Kaku's wife is from the same Ciudadela neighborhood, growing up around the corner from the future Huracan playmaker. They met at the age of 14, and, like in the Romero clan, her parents are also Paraguayan. Now with a family of their own, the couple make a point of returning to give their kids an insight of where they are from.

"It's different [to New York], but I make them see reality by taking them to where I was born, so they can be with my family," Kaku said. "I think the most important thing is not to forget where they come from, even though they have a very different life in New York than in Ciudadela."

Kaku's parents, grandparents and his older siblings were all born in Paraguaybefore moving to Argentina, and the neighborhood was split when Argentina and Paraguay faced off in international matches. That made his decision to switch to the Paraguay national team in 2018 relatively easy, even though he had represented Argentina at the Under-20 World Cup in New Zealand in 2015.

"When I was younger, someone who worked in the Paraguayan national team asked me if I wanted to obtain [Paraguayan] nationality," said Kaku, who doesn't speak much Guarani, Paraguay's official language alongside Spanish. "I'd already talked with my mother and father about the decision to represent Paraguay, so it wasn't difficult."

The closeness of the Romero Gamarra clan was partly why Kaku publicly pushed for a move to Club America in January 2019 in what became a messy transfer saga and one for which the player later apologized to the Red Bulls. He stresses that being away from his family and difficulties obtaining visas for them to visit left him frustrated and made Mexico City and the Liga MX giant an attractive proposition.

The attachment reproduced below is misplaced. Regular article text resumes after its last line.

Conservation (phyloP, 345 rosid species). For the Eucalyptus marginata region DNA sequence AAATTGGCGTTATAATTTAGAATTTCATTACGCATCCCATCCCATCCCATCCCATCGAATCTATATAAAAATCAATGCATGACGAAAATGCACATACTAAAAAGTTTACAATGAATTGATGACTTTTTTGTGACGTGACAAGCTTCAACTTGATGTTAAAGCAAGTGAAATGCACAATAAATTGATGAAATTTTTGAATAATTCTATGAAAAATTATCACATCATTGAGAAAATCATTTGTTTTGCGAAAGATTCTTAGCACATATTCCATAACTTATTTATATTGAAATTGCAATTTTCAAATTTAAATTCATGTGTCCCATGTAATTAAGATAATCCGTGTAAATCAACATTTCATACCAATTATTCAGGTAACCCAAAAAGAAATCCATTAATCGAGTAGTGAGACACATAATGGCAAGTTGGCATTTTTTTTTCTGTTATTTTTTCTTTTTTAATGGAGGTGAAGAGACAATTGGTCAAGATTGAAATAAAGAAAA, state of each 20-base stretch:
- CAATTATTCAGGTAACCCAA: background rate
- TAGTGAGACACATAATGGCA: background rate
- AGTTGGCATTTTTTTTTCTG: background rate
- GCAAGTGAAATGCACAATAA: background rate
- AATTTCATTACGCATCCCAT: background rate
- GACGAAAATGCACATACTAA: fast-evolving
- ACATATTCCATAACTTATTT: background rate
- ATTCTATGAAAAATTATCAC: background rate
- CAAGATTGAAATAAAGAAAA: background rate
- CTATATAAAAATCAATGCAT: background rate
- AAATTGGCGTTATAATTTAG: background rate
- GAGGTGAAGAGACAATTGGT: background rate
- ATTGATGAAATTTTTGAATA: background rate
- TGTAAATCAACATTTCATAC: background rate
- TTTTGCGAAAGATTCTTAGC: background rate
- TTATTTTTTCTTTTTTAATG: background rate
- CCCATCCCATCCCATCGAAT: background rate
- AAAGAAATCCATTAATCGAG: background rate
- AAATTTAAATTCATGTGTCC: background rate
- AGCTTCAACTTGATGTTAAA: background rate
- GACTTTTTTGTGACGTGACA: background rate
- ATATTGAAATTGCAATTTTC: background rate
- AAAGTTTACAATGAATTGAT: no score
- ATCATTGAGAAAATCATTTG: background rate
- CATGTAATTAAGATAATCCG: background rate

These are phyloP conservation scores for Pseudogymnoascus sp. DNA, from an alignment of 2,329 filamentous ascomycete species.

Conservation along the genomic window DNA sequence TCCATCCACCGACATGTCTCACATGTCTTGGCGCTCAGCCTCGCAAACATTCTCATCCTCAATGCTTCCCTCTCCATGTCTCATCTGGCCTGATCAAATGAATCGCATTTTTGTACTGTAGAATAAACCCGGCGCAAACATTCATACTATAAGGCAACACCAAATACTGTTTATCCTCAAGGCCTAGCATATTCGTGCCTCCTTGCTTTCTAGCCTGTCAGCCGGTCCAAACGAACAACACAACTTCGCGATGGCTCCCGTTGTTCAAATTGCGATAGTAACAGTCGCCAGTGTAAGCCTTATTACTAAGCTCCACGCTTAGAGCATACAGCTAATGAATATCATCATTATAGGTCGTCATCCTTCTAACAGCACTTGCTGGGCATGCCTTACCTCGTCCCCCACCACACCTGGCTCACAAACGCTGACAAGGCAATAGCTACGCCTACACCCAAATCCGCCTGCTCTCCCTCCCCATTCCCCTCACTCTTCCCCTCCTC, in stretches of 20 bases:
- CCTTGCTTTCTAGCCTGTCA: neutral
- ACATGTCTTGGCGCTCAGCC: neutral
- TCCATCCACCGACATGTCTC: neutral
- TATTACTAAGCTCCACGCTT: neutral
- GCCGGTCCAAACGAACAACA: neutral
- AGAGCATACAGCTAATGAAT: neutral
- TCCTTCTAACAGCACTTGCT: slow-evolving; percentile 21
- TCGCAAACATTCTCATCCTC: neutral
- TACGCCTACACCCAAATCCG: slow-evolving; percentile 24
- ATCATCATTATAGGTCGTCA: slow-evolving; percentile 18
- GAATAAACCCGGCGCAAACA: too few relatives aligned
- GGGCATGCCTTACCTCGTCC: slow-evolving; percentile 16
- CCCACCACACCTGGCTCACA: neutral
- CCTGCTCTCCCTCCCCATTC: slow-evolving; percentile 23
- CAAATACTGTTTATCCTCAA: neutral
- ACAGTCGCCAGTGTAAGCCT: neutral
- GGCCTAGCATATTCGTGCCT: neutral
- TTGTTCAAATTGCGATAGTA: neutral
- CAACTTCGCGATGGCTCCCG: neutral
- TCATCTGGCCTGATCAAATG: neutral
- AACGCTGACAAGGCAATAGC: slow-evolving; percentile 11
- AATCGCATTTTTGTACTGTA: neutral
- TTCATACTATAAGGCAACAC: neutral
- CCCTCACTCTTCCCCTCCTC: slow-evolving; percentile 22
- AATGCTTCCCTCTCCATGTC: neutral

"In that moment, I was looking at it to be closer to my family because they couldn't come here to the United States due to the visa, so it was a very difficult [first] year for me because I was far from my family and I wanted to be nearer," Kaku said.

The visa issue has since been resolved, and he is excited to show his family around New York whenever the coronavirus crisis abates.

Kaku, a nickname derived from a similarity in playing style to the great Brazilian Kaka and his penchant for holding on to the ball when he was young, had never even been to the United States before joining the Red Bulls. He was struck initially by the difference in temperature between New York and the preseason setting of Arizona, and the clash of styles in MLS compared to Argentina.

"In MLS, they don't kick you as much," he said. "In Argentina or when you play in the [Copa] Libertadores, they lift you into the air, you have to be strong. You have fewer seconds to think. Here they run more, you're running for 90 minutes, but you have more space to think."

Kaku's first two seasons in MLS were a "learning experience," according to the player. He generated 15 assists and scored six times in 34 games in the 2018 season and followed it up with eight assists and five goals in 25 matches in 2019.

The former Huracan player had earmarked 2020 as the year to up those numbers, which weren't bad but didn't set the league alight. The plan is to help guide the Red Bulls to a deep MLS Cup run, make an impact for Paraguay in World Cup qualifying and attract attention from European clubs.

The first two games of the season went well. Before the break in play for Major League Soccer, Kaku and the Red Bulls picked up four points from two games, and he scored a goal 27 minutes into the season against FC Cincinnati. As he plays wide in Chris Armas' 4-2-2-2 system, the games also highlighted just how crucial, once again, his performances will be to any success New York has this season.

Whenever things do get back to normal, Kaku wants to be more ruthless in front of goal. He's looking to be slightly more selfish and sees LAFC's left-footed Mexican Carlos Vela as an example of finding the balance of when to shoot and when to pass.

"I'm trying to score more," Kaku said. "Many times I give passes or assists when I should finish the play myself. I have to think a little bit more in the moment. Sometimes, I look at Carlos Vela; he assists but he also scores goals."

For now, all that is on hold. Instead, Kaku is testing his taste buds, drawing and playing with his kids, but when MLS does return, the Argentine-Paraguayan has set his own bar high.